History of rowing sports

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Rowing stamp from Finland.
Main article: Rowing (sport)

The history of rowing as a sport has one of the oldest traditions in the world. What began as a method of transport and warfare eventually became a sport with a wide following, and a part of the cultural identity of the English speaking world.

Today rowing is an amateur sport and an Olympic event. When Pierre de Coubertin created the Modern Olympics, he modelled the International Olympic Committee on the Henley Stewards. The stewards organise the Henley Royal Regatta, one of rowing's most prestigious events.

Men's[edit]

Even since the earliest recorded references to rowing, the sporting element has been present. An Egyptian funerary inscription of 1430 BC records that the warrior Amenhotep (Amenophis) II was also renowned for his feats of oarsmanship. In the Aeneid, Virgil mentions rowing forming part of the funeral games arranged by Aeneas in honour of his father.[1]

In the 13th century, Venetian festivals called regata included boat races among others. Nowadays, rowing competitions are still called regattas (with a second 't' added).[2]

The finish of the Doggett's Coat and Badge. Painting by Thomas Rowlandson.

The first known ‘modern’ rowing races, began from competition among the professional watermen that provided ferry and taxi service on the River Thames in London. Prizes for wager races were often offered by the London Guilds and Livery Companies or wealthy owners of riverside houses. (ref, The Brilliants p14). During the 19th century these races were to become numerous and popular, attracting large crowds. A contemporary sporting book lists 5000 such matches in the years 1835 to 1851.[3] Prize matches amongst professionals similarly became popular on other rivers throughout Great Britain in the 19th century, notably attracting vast crowds on the Tyne. The oldest surviving such race, Doggett's Coat and Badge was first contested in 1715 and is still held annually from London Bridge to Chelsea.[4]

Amateur competition in England began towards the end of the 18th century. Documentary evidence from this period is sparse, but it is known that the Monarch Boat Club of Eton College and the Isis Club of Westminster School were both in existence in the 1790s. The Star Club and Arrow Club in London for gentlemen amateurs were also in existence before 1800. At the University of Oxford bumping races were first organised in 1815 while at Cambridge the first recorded races were in 1827. The Boat Race between Oxford University and Cambridge University first took place in 1829, and was the second intercollegiate sporting event (following the first Varsity Cricket Match by 2 years). The interest in the first Boat Race and subsequent matches led the town of Henley to begin hosting an annual regatta in 1839.[5]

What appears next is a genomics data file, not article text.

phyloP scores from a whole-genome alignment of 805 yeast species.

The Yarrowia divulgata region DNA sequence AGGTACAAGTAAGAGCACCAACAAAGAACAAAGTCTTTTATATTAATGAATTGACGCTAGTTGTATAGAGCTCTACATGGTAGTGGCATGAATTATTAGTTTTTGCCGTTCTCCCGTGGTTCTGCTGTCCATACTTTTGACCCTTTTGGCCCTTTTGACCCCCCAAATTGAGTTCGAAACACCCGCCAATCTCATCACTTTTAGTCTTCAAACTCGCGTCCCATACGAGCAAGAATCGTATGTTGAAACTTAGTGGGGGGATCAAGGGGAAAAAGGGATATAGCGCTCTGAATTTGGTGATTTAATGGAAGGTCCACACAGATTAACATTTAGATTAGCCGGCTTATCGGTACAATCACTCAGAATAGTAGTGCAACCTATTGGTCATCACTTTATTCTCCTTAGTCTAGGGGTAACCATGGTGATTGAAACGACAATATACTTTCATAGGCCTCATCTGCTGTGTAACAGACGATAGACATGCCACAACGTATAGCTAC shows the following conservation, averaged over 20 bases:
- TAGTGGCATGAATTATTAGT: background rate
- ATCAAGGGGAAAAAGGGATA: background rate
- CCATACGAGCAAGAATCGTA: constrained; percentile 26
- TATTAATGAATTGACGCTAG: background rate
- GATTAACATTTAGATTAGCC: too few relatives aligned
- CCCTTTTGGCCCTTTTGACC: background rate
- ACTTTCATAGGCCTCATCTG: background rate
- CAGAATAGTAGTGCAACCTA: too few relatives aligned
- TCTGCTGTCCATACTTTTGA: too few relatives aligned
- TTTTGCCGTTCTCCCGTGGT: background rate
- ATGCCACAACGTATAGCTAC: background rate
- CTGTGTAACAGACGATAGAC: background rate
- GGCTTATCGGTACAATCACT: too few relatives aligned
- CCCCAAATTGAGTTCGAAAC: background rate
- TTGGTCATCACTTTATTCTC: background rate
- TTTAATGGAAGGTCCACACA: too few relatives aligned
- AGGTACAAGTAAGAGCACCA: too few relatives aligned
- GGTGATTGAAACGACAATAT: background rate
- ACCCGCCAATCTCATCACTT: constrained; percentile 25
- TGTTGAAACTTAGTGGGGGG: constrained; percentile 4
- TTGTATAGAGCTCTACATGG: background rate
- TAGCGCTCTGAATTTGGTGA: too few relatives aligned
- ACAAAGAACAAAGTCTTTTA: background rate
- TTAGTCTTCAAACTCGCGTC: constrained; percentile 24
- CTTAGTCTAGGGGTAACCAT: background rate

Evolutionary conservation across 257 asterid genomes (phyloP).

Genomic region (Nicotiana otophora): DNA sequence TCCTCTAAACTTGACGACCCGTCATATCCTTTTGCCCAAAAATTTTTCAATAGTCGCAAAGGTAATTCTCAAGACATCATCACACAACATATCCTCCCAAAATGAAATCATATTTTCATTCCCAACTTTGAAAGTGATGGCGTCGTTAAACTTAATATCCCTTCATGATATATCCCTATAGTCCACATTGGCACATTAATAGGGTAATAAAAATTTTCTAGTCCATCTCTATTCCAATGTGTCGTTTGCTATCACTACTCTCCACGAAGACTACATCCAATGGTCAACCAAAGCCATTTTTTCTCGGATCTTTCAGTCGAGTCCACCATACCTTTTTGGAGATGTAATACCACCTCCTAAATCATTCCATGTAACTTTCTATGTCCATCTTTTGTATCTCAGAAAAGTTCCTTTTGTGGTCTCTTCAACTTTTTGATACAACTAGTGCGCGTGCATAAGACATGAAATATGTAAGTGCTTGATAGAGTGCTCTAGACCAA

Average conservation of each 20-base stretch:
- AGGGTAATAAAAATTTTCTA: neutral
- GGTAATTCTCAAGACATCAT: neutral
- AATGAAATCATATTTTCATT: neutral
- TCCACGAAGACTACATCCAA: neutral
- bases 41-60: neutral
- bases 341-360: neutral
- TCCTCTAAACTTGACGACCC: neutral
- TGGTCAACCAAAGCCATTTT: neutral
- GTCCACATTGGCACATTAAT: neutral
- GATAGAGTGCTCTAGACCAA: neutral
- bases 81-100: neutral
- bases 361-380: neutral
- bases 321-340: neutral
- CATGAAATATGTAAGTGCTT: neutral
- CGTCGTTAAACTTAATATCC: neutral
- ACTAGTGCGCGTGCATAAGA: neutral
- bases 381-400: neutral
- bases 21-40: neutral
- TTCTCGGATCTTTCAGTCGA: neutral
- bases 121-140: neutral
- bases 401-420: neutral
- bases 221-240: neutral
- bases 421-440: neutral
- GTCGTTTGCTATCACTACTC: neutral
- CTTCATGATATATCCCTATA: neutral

In America, there is also a sizable rowing community. Ports such as Boston, New York, and Philadelphia required the building of many small rowing boats, and competition was inevitable. The first American race took place on the Schuylkill River in 1762 between 6-oared barges. As the sport gained popularity, clubs were formed and scullers began racing for prizes. Professionals were rowing against clubs and each other before the civil war. Races were often round trips to a stake and back, so that the start and finish could be watched. The public flocked to such events, and rowing was as popular in America during the 19th century as other professional sports are today. In 1824, ferrymen from the Whitehall Landing at Manhattan's Battery raced a crew from the British frigate HMS Hussar for $1,000. Thousands bet on the event and the Americans won. In 1838, six men formed the Narragansett Boat Club in Providence and today Narragansett Boat Club is the oldest rowing club, and the oldest athletic club in America. In 1843, the first American college rowing club was formed at Yale University. The Harvard-Yale Regatta is the oldest intercollegiate sporting event in the United States having been contested every year since 1852 (except for occasional breaks due to major wars, such as World War II and the US Civil War). The oldest inter-high school competition in the United States also occurred on the water, in the form of a race in six-man boats between two New England boarding schools: Phillips Exeter Academy in Exeter, New Hampshire, and Phillips Academy Andover in Andover, Massachusetts. The oldest continuous rowing club in America is the Detroit Boat Club, in Detroit, Michigan.